The effect of the election of prosecutors on criminal trials
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We examine whether elections of public prosecutors influence the mix of cases taken to trial versus plea bargained. A theoretical model is constructed wherein voters use outcomes of the criminal justice system as a signal of prosecutors’ quality, leading to a distortion in the mix of cases taken to trial. Using data from North Carolina we test whether reelection pressures lead to (a) an increase in the number and proportion of convictions from jury trials and (b) a decrease in the average sanction obtained in both jury trials and pleas. Our empirical findings are consistent with our theoretical predictions.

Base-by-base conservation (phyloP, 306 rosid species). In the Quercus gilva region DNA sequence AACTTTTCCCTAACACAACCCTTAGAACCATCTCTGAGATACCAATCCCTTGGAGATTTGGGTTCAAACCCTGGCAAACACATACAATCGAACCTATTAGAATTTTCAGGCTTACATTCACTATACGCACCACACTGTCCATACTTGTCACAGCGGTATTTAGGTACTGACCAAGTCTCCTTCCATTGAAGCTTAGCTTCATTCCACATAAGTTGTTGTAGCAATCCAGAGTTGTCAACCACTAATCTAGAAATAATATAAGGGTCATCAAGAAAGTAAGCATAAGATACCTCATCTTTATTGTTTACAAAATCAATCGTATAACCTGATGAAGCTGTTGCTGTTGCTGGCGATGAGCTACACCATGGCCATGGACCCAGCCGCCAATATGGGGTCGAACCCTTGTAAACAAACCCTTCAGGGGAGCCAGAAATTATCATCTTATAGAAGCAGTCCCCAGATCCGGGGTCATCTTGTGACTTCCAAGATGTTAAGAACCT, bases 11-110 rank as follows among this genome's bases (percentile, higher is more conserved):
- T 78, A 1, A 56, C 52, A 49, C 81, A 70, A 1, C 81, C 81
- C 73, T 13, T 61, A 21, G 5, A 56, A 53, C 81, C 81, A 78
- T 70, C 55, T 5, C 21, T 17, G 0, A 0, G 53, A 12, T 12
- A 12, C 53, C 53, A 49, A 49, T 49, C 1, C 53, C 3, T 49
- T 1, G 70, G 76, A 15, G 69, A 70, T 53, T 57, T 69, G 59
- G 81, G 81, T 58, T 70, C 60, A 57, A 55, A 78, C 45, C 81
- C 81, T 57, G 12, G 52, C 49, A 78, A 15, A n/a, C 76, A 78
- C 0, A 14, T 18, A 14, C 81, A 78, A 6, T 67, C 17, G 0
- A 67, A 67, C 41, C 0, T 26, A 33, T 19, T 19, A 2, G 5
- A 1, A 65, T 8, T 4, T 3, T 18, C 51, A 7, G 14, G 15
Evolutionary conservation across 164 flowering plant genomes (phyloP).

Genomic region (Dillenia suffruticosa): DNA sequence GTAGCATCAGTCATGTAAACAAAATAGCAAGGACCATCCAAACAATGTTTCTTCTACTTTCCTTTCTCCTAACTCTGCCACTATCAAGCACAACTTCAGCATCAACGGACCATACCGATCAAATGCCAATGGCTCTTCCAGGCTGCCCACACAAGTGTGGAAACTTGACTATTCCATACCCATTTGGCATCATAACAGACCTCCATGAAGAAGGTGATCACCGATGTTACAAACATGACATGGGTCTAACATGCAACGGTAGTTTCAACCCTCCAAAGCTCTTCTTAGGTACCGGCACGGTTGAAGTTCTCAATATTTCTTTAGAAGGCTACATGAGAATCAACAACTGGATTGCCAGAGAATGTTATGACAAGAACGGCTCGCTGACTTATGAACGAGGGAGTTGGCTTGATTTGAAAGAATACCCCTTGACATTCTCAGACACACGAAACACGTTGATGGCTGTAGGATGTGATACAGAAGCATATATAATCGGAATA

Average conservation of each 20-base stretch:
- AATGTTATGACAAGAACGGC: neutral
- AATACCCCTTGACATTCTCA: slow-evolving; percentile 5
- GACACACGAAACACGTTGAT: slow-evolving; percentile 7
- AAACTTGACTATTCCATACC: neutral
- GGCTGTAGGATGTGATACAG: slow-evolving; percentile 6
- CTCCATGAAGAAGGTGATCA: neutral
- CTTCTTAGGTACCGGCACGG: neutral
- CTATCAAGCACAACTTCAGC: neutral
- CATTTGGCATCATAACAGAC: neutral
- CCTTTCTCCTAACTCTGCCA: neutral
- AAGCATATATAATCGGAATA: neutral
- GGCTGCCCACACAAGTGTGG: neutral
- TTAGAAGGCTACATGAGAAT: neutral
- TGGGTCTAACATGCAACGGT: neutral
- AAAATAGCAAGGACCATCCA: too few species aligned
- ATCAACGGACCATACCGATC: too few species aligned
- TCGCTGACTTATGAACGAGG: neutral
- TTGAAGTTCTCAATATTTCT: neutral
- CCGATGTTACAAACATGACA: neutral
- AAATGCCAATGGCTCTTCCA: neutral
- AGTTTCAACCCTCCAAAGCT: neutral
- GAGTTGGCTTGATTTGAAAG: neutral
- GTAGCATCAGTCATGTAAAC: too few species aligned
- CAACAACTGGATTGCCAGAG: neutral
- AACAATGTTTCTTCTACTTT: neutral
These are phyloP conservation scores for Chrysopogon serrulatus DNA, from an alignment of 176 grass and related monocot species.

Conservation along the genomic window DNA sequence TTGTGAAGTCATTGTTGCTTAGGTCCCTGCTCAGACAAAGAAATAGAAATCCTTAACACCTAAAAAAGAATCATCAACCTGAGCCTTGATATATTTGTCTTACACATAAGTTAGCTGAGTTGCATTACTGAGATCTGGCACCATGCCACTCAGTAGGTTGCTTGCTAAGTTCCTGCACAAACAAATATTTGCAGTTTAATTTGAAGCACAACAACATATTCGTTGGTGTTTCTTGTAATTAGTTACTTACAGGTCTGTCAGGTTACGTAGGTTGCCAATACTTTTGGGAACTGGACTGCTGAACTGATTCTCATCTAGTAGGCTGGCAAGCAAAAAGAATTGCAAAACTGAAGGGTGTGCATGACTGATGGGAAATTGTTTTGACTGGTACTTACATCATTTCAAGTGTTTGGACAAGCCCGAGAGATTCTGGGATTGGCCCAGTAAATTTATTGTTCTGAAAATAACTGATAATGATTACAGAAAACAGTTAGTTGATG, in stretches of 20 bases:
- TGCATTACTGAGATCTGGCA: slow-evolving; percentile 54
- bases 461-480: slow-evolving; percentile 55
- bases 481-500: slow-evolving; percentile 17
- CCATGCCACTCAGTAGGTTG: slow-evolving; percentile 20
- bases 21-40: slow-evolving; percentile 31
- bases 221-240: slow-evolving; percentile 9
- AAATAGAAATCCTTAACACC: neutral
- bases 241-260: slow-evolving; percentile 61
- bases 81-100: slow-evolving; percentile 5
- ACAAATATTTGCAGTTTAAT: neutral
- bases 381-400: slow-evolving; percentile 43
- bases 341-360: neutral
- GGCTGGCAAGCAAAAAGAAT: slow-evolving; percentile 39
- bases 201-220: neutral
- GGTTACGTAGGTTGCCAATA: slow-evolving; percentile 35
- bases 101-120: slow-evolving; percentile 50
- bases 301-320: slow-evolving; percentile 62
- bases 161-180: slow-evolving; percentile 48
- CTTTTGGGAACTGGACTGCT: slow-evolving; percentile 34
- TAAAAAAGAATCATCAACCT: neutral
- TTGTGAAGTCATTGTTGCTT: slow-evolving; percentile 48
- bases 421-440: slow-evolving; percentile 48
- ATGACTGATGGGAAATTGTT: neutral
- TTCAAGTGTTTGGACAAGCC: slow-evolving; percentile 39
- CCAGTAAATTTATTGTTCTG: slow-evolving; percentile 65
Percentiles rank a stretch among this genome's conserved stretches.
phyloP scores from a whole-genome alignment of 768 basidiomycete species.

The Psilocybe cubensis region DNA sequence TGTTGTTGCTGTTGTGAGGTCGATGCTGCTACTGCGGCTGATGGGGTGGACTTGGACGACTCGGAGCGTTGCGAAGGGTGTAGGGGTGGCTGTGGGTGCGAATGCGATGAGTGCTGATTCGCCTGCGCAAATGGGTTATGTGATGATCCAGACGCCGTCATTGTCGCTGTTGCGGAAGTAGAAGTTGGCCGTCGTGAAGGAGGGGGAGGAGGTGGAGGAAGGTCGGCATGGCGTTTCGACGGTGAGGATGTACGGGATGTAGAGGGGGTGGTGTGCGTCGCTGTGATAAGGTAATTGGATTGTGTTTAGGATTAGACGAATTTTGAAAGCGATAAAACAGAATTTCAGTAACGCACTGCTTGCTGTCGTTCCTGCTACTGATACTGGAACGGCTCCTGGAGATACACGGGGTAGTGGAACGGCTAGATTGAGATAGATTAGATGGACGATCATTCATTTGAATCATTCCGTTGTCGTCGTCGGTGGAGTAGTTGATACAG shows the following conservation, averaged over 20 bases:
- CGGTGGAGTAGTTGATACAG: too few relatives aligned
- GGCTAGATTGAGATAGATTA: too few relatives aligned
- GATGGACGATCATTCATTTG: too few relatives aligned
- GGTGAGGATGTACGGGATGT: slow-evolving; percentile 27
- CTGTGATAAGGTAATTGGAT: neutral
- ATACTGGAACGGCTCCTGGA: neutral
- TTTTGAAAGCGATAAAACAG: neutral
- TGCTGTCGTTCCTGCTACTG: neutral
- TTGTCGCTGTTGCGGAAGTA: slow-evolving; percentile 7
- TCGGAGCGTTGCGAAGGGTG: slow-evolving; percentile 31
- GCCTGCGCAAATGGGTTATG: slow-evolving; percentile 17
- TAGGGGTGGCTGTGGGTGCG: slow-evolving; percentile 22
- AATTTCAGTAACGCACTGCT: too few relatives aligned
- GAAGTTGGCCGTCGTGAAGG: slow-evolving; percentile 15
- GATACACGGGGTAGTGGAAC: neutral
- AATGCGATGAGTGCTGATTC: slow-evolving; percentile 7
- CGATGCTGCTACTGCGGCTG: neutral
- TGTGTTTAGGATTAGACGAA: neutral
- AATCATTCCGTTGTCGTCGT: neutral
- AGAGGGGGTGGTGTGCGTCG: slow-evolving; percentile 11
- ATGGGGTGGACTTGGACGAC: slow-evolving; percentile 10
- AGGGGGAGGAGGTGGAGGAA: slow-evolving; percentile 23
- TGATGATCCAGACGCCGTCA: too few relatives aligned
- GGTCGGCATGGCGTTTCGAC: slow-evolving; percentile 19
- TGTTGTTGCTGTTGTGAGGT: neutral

KeywordsCrime Election Plea bargaining Prosecutor Trials
We thank the chief editor, associate editor, three anonymous referees, Juste Abramovaite, Toke Aidt, Ralph Bailey, Anindya Banerjee, Marco Barassi, Matthew Cole, Allin Cottrell, Valentina Dimitrova-Grajzl, Rob Elliott, Rosa Ferrer, Amanda Griffith, Andy Hanssen, Toby Kendall, Clare Leaver, Tito Pietra, Peter Postl, and seminar participants at the University of Birmingham, the University of Sassari, St. Bonaventure University, and the Workshop on Law, Economics, and Institutions for their comments and suggestions.
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